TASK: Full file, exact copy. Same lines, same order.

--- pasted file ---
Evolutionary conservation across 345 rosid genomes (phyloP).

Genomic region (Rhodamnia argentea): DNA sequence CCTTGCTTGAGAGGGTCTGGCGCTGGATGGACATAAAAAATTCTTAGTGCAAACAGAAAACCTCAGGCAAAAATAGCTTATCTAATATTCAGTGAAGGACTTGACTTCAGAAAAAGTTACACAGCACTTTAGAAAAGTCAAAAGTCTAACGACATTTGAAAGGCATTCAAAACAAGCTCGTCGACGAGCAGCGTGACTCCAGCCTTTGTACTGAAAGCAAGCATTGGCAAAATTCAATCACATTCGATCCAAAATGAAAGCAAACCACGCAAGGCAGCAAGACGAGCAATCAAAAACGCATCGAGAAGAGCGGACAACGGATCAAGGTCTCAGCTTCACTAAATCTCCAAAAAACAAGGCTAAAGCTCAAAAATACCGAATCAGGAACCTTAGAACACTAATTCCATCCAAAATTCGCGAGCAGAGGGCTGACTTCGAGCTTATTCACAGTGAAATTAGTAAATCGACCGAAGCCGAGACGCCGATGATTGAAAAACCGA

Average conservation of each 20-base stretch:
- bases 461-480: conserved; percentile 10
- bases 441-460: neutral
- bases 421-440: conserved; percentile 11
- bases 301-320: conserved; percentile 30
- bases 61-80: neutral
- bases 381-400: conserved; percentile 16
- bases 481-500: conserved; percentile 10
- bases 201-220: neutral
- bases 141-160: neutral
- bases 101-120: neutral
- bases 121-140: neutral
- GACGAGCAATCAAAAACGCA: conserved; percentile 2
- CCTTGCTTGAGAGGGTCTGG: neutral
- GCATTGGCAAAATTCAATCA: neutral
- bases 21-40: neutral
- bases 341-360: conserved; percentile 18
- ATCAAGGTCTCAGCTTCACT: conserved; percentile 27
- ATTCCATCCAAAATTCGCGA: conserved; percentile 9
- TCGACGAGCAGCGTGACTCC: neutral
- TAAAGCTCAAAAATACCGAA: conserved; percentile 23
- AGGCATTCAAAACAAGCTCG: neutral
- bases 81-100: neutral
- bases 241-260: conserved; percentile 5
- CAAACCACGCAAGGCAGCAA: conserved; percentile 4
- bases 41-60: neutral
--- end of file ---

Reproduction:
Evolutionary conservation across 345 rosid genomes (phyloP).

Genomic region (Rhodamnia argentea): DNA sequence CCTTGCTTGAGAGGGTCTGGCGCTGGATGGACATAAAAAATTCTTAGTGCAAACAGAAAACCTCAGGCAAAAATAGCTTATCTAATATTCAGTGAAGGACTTGACTTCAGAAAAAGTTACACAGCACTTTAGAAAAGTCAAAAGTCTAACGACATTTGAAAGGCATTCAAAACAAGCTCGTCGACGAGCAGCGTGACTCCAGCCTTTGTACTGAAAGCAAGCATTGGCAAAATTCAATCACATTCGATCCAAAATGAAAGCAAACCACGCAAGGCAGCAAGACGAGCAATCAAAAACGCATCGAGAAGAGCGGACAACGGATCAAGGTCTCAGCTTCACTAAATCTCCAAAAAACAAGGCTAAAGCTCAAAAATACCGAATCAGGAACCTTAGAACACTAATTCCATCCAAAATTCGCGAGCAGAGGGCTGACTTCGAGCTTATTCACAGTGAAATTAGTAAATCGACCGAAGCCGAGACGCCGATGATTGAAAAACCGA

Average conservation of each 20-base stretch:
- bases 461-480: conserved; percentile 10
- bases 441-460: neutral
- bases 421-440: conserved; percentile 11
- bases 301-320: conserved; percentile 30
- bases 61-80: neutral
- bases 381-400: conserved; percentile 16
- bases 481-500: conserved; percentile 10
- bases 201-220: neutral
- bases 141-160: neutral
- bases 101-120: neutral
- bases 121-140: neutral
- GACGAGCAATCAAAAACGCA: conserved; percentile 2
- CCTTGCTTGAGAGGGTCTGG: neutral
- GCATTGGCAAAATTCAATCA: neutral
- bases 21-40: neutral
- bases 341-360: conserved; percentile 18
- ATCAAGGTCTCAGCTTCACT: conserved; percentile 27
- ATTCCATCCAAAATTCGCGA: conserved; percentile 9
- TCGACGAGCAGCGTGACTCC: neutral
- TAAAGCTCAAAAATACCGAA: conserved; percentile 23
- AGGCATTCAAAACAAGCTCG: neutral
- bases 81-100: neutral
- bases 241-260: conserved; percentile 5
- CAAACCACGCAAGGCAGCAA: conserved; percentile 4
- bases 41-60: neutral